To celebrate the launch of Monkey Business Volume 7, the Monkey Business team will gather in the Japan Foundation, Toronto Event Hall with four special guest authors. The event is a cross-cultural discussion between the Canadian and Japanese authors:
Satoshi Kitamura (Tokyo) is an award-winning author and illustrator of children’s books and graphica. His books include When Sheep Cannot Sleep, My Hand, and Lily Takes a Walk. He has collaborated with numerous writers and poets, notably in The Young Inferno, a retelling of Dante’s Inferno, with John Agard.
Aoko Matsuda (Tokyo) has published four collections of short stories and two books of essays. Her work in translation has been published in Granta and in Monkey Business. Her chapbook The Girl Who Is Getting Married was published in the UK. She is also the Japanese translator for the American author Karen Russell; she has translated Russell’s St. Lucy’s Home for Girls Raised by Wolves and Vampires in the Lemon Grove.
Helen Guri (Montreal) is the author of Match, which was shortlisted for the Trillium Book Award for Poetry, as well as poetry chapbooks Here Come the Waterworks and Microphone Lessons for Poets. Her poems and essays have been published in Canada, the U.S., and Australia. Based in Montreal, she edits poetry for Book Thug and Brick Books.
Rui Umezawa (Toronto) is a storyteller, essayist and novelist. Born in Tokyo, he grew up in Europe and North America. His novel, The Truth About Death and Dying, called “a dazzling tour-de-force” by Canadian Literature, was shortlisted for the Commonwealth Book Prize for Best First Book (Canada and the Caribbean). Strange Light Afar: Tales of the Supernatural from Old Japan was named a CBC Best Book of the Year in 2015.
Motoyuki Shibata and Ted Goossen, the editors of Monkey Business: New Writing from Japan, will also be on hand to facilitate the panel discussion and participate in discussion.
What is Monkey Business?
Since its first issue in 2011, Monkey Business: New Writing from Japan has showcased the best of contemporary Japanese literature. Monkey Business features the short fiction and poetry of writers such as Hideo Furukawa, Mina Ishikawa, Hiromi Ito, Mieko Kawakami, Sachiko Kishimoto, Hiromi Kawakami, Aoko Matsuda, and Yoko Ogawa; interviews and essays by writers such as Haruki Murakami; new translations of the work of earlier writers such as Rampo Edogawa, Kafu Nagai, and Soseki Natsume; and graphic stories by Satoshi Kitamura and the Brother and Sister Nishioka.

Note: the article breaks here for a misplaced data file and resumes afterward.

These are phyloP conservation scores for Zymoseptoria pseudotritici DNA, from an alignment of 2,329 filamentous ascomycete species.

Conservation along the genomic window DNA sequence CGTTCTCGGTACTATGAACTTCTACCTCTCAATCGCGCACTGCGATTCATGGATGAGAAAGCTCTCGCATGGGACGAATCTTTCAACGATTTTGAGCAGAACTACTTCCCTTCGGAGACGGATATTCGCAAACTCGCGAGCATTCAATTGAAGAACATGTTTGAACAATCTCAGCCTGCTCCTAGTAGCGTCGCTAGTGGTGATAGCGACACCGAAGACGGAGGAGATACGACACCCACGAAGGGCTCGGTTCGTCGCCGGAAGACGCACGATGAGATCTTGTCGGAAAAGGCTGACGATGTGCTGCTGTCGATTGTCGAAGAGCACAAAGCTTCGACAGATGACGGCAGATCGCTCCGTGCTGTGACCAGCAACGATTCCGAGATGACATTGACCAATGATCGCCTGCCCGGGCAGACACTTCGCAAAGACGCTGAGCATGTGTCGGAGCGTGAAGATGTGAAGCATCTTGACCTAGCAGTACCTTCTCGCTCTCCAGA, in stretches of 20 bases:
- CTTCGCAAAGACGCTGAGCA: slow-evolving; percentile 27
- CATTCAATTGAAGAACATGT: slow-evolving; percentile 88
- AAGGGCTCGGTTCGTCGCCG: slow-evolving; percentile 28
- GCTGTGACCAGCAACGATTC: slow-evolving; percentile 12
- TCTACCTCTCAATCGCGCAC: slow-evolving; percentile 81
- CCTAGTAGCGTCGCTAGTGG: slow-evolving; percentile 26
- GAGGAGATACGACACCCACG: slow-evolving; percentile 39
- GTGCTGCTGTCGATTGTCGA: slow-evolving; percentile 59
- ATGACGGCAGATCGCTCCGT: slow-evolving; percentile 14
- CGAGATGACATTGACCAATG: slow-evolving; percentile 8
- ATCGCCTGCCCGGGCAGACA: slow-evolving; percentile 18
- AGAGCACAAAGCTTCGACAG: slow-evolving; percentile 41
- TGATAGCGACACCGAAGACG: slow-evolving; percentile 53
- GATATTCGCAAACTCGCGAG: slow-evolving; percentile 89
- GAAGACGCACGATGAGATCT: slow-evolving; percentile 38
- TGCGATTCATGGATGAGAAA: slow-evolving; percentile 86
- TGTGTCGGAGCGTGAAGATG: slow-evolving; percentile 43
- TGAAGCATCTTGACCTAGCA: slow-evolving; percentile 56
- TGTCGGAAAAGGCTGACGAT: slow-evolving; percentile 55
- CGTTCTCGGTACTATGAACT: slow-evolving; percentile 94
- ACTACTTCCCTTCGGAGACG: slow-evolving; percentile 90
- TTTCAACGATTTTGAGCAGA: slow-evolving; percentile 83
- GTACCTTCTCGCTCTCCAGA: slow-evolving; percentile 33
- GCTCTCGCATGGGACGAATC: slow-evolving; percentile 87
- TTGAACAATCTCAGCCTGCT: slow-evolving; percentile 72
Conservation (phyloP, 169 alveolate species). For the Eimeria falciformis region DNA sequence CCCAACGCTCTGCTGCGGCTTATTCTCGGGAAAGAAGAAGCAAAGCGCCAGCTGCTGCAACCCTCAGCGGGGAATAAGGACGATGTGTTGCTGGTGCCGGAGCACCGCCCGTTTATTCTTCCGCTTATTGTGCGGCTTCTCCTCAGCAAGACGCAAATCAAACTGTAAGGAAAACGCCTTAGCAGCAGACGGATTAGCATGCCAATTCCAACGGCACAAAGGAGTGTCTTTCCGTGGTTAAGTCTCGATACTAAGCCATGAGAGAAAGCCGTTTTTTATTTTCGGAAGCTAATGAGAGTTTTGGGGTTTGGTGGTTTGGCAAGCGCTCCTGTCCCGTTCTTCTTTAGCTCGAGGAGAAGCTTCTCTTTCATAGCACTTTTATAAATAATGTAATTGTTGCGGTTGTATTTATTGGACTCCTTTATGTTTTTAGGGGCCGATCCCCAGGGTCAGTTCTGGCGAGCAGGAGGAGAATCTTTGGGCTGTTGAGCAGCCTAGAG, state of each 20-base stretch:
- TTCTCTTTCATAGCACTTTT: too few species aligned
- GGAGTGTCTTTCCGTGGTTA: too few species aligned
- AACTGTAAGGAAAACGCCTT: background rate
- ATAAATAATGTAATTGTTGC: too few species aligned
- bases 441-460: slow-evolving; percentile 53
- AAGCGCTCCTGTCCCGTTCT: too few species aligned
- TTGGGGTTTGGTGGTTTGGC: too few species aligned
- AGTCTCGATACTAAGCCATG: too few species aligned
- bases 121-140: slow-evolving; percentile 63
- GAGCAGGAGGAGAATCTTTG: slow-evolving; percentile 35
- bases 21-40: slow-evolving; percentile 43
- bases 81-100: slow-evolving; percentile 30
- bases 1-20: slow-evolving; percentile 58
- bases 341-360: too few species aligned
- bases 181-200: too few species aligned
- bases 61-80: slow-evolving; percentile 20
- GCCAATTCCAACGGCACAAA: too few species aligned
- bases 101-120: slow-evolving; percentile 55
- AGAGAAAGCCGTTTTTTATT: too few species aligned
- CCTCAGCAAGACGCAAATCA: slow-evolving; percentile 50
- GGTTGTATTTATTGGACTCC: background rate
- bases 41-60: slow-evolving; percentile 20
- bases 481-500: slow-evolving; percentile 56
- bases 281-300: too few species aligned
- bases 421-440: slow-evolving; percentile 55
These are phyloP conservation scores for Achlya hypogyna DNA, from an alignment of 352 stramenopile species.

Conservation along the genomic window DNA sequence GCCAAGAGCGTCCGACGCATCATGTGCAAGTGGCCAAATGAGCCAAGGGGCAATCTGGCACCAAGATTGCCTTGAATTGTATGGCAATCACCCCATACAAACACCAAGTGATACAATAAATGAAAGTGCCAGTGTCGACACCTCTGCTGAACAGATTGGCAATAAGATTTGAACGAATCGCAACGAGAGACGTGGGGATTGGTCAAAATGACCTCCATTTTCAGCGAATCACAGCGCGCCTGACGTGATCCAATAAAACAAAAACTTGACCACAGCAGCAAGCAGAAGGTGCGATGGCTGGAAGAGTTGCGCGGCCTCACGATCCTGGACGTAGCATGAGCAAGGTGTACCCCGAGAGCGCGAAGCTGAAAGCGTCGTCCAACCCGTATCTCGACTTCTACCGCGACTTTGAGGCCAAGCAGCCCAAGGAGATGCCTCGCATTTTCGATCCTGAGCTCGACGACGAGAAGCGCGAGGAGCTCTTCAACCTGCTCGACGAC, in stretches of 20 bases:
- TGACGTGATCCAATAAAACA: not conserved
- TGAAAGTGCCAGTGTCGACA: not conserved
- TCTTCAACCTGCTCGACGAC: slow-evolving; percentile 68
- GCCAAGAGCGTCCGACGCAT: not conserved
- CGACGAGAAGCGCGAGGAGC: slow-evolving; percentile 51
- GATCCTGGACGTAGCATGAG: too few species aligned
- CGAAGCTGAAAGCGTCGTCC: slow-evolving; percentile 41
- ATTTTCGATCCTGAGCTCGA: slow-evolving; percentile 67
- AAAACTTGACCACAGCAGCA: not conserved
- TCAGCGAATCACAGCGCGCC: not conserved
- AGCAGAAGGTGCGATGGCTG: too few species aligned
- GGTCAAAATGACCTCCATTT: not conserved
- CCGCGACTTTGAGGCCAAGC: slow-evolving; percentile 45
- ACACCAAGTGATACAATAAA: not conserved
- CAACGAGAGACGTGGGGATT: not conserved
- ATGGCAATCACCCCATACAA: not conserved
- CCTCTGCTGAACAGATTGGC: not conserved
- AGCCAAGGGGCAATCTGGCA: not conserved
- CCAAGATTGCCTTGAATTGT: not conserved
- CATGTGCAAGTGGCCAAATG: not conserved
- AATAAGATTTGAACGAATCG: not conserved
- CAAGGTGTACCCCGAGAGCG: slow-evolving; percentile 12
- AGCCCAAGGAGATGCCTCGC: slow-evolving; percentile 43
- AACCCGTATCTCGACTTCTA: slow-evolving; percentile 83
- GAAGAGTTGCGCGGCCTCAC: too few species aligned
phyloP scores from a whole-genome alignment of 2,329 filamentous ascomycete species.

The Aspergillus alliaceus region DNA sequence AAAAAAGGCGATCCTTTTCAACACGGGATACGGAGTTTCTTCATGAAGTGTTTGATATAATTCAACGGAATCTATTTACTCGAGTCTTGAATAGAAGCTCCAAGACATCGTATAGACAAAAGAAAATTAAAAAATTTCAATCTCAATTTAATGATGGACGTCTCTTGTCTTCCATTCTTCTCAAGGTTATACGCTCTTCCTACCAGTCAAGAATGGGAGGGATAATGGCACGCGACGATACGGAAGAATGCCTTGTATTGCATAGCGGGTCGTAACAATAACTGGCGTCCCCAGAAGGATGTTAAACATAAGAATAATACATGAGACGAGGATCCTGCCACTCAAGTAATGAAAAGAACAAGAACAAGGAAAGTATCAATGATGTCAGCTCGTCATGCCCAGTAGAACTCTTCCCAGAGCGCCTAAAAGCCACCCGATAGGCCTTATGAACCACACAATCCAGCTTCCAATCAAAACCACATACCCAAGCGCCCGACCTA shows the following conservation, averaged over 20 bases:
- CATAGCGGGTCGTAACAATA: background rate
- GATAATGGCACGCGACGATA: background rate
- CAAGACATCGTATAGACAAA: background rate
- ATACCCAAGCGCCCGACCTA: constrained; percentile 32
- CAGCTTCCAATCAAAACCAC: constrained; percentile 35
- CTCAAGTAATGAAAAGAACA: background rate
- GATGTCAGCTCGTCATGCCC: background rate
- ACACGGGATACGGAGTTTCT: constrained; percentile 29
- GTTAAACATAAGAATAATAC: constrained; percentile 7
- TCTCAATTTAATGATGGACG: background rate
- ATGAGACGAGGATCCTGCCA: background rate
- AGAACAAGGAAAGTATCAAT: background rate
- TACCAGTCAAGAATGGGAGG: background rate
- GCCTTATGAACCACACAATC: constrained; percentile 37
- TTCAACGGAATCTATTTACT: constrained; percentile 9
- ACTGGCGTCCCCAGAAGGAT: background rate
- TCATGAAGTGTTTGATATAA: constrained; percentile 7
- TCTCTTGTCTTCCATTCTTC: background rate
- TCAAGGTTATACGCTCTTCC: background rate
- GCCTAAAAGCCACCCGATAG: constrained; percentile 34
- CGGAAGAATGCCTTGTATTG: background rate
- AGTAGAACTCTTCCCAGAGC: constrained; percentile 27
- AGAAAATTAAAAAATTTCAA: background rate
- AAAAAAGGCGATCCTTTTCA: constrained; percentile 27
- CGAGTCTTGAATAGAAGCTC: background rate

Creating a bridge between Japanese and American writers and the audiences that love them, Monkey Business also features work by American, British, and Canadian writers, including Paul Auster, Rebecca Brown, Charles Simic, Stuart Dybek, Brian Evenson, Laird Hunt, Ben Katchor, Kelly Link, Eric McCormack, Matthew Sharpe, and more! For many of the Monkey Business launch events, writers from Tokyo and writers in the U.S. and Canada have the chance to read each other’s work and then participate in dynamic and often mind-cracking dialogue across cultures. Sometimes a new story develops out of this rich brew: Kevin Brockmeier’s “Continental Drift” was inspired by Mina Ishikawa’s tanka, Satoshi Kitamura’s graphic story “Variation and Theme” was inspired by a poem by Charles Simic.
Monkey Business participates annually in PEN America’s PEN World Voices Festival in New York. Monkey Business has also participated in the International Festival of Authors (IFOA) in Toronto, Tokyo International Literary Festival, and Japan Now in London, UK, among others.
Monkey Business tours across North America with writers from Tokyo. In Asia, Monkey Business has traveled to Singapore, Malaysia, Indonesia, and the Philippines.
Monkey Business is the in-translation offspring of the Tokyo-based magazine MONKEY, founded by Motoyuki Shibata, one of Japan’s most highly regarded men of letters and acclaimed translator of American fiction. Selections for each issue are made by Shibata and Ted Goossen, one of the leading translators of Japanese fiction working today.
Monkey Business is published with the generous support of the Nippon Foundation. The Brooklyn-based literary journal A Public Space is the U.S. partner of Monkey Business.
More on Monkey Business here >